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Types Of Japanese Kimono

Guide To Kimono Syles & Formalities

This guide is a quick review of the more common kinds of modern Japanese kimono, and the formality of the many kinds of kimono. Not included in this guide are accessories such as haori, michiyuki, and obi. Over the many years that kimono have existed, there has been an ongoing evolution of their style and fashion. The ways in which a kimono is worn and expressed has changed radically over the past few centuries in Japan. The bulk of the kimono's more modern form and style evolved during the Edo period. Men and women have different kinds of kimono, and wear their clothing differently. Not only do kimono come in a wide range of formalities, but they also have various dressing accessories associated with them. Most of the kimono in this guide are feminine because women have more kimono options to express themselves with.


Tip: The presence of komons increased the formality of an individual kimono. Mons come in groupings of 1 , 3, and 5. A kimono with 5 mons is very most formal.

Formal Colors For Kimono

There are some colors that are considered more formal than others when it comes to wearing kimono. The main colors are: black, white, silver, and gold. The presence of these color elements will slightly raise the formality of the attire. For example, a black kimono that has the same design as a green kimono will be more formal than the green kimono.

 Informal Japanese Kimono 


Onsen Kimono - Informal Japanese Kimono

Onsen kimono are the most informal type of Japanese kimono. When visiting Japan, many people encounter these types of kimono at the bathhouses, hot springs, and in other lounge settings. These kimono are literally used as bathrobes. Since these kimono are subject to water exposure they are constructed from an easy to care for comfortable cotton, which makes cleaning and caring for them easier. These kinds of kimono are ideal for lounging around the house, and should not be worn in public like a kimono.  These are popular gifts to give to anyone that wants a nice quality robe for private use.

Gender Expressed: Masculine & Feminine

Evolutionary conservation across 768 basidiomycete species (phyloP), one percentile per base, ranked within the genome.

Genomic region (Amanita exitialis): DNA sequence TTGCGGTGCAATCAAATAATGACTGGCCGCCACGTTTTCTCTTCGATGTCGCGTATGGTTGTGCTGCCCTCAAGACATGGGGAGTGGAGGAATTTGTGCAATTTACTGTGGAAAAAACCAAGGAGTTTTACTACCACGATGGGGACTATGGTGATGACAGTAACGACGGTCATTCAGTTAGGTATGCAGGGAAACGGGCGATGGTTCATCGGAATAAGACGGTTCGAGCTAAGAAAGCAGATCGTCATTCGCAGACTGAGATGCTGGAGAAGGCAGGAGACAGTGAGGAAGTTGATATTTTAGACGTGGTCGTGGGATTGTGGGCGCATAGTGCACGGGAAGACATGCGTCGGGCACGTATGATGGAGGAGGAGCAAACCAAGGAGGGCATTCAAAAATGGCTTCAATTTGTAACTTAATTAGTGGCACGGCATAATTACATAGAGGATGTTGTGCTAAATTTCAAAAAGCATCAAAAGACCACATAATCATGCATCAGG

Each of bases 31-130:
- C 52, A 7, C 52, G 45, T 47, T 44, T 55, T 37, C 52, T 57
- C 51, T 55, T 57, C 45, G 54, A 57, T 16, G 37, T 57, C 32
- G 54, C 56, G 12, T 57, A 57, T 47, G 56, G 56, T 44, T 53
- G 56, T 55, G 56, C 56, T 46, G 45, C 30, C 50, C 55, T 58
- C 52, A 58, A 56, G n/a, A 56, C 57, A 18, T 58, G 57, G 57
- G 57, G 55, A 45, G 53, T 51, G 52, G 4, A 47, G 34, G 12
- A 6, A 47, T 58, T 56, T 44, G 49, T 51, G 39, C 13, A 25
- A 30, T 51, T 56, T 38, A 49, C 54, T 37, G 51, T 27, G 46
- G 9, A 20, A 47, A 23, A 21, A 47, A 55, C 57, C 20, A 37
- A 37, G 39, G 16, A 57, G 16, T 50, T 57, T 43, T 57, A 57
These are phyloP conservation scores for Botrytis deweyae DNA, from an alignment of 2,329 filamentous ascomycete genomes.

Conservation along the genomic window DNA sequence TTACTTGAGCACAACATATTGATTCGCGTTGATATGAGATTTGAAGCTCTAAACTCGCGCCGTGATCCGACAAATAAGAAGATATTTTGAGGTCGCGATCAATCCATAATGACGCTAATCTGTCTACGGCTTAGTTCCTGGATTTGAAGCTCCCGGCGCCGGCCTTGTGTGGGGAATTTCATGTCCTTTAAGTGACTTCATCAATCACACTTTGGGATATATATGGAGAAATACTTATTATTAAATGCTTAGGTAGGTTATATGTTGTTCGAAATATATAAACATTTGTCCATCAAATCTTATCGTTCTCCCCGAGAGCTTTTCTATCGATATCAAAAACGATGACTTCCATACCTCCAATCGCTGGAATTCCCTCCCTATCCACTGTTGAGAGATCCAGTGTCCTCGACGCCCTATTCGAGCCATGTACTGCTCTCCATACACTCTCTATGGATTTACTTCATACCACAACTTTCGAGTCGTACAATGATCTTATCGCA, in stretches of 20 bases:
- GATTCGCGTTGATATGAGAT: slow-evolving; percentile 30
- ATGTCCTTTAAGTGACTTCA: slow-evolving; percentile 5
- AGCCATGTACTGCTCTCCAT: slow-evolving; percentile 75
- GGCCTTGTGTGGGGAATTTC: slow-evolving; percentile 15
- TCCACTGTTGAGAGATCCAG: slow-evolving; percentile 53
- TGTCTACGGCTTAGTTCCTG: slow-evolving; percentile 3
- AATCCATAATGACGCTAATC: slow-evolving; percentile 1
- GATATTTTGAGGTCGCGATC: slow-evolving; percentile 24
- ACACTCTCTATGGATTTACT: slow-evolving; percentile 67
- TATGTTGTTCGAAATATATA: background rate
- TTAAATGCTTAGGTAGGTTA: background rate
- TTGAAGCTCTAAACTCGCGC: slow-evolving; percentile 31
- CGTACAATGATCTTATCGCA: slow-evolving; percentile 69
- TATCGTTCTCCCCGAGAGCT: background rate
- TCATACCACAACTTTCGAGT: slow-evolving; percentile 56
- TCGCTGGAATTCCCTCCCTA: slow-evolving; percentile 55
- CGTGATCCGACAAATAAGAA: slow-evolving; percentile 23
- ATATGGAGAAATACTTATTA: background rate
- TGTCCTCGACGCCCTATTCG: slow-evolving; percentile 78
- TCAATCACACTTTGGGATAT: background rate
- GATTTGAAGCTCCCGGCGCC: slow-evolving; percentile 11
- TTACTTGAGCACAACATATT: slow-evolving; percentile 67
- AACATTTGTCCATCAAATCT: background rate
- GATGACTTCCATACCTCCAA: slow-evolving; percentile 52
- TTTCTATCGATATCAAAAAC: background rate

See More Onsen Examples 


Yukata Kimono - Informal Japanese Kimono

Yukata are an informal kind of kimono that is ideal for wearing in warmer months to events such as Japanese street festivals, anime conventions, and just having fun around town. Due to how few accessories are required to wear this type of kimono, they are widely considered ideal for anyone new to wearing kimono to learn how to wear. For many people, this is the first kind of kimono they are exposed to in Japan, due to the tourist dressing services which offer yukata dressings. Yukata are always informal, and unlined. Yukata are normally constructed from a cotton print fabric, and most modern ones are mass-produced.  Each gender wears their yukata differently.

Gender Expressed: Masculine & Feminine

See More Yukata Examples

japanese kimono

Komon Kimono - Informal Japanese Kimono

Komon kimono features an overall pattern and are ideal for wearing around town in casual settings. Komon kimono can be made from many kinds of fabric including but not limited to silk, wool, polyester, and rayon. Depending on the season they can be lined, or unlined. Lined ones are for cooler weather, while unlined ones are for warmer weather. It is customary to wear a juban under these kinds of kimono, with the decorative collar known as a haneri visible. These kimono are largely regarded as everyday street wear. Another kind of version of this kimono is called an Edo Komon Kimono.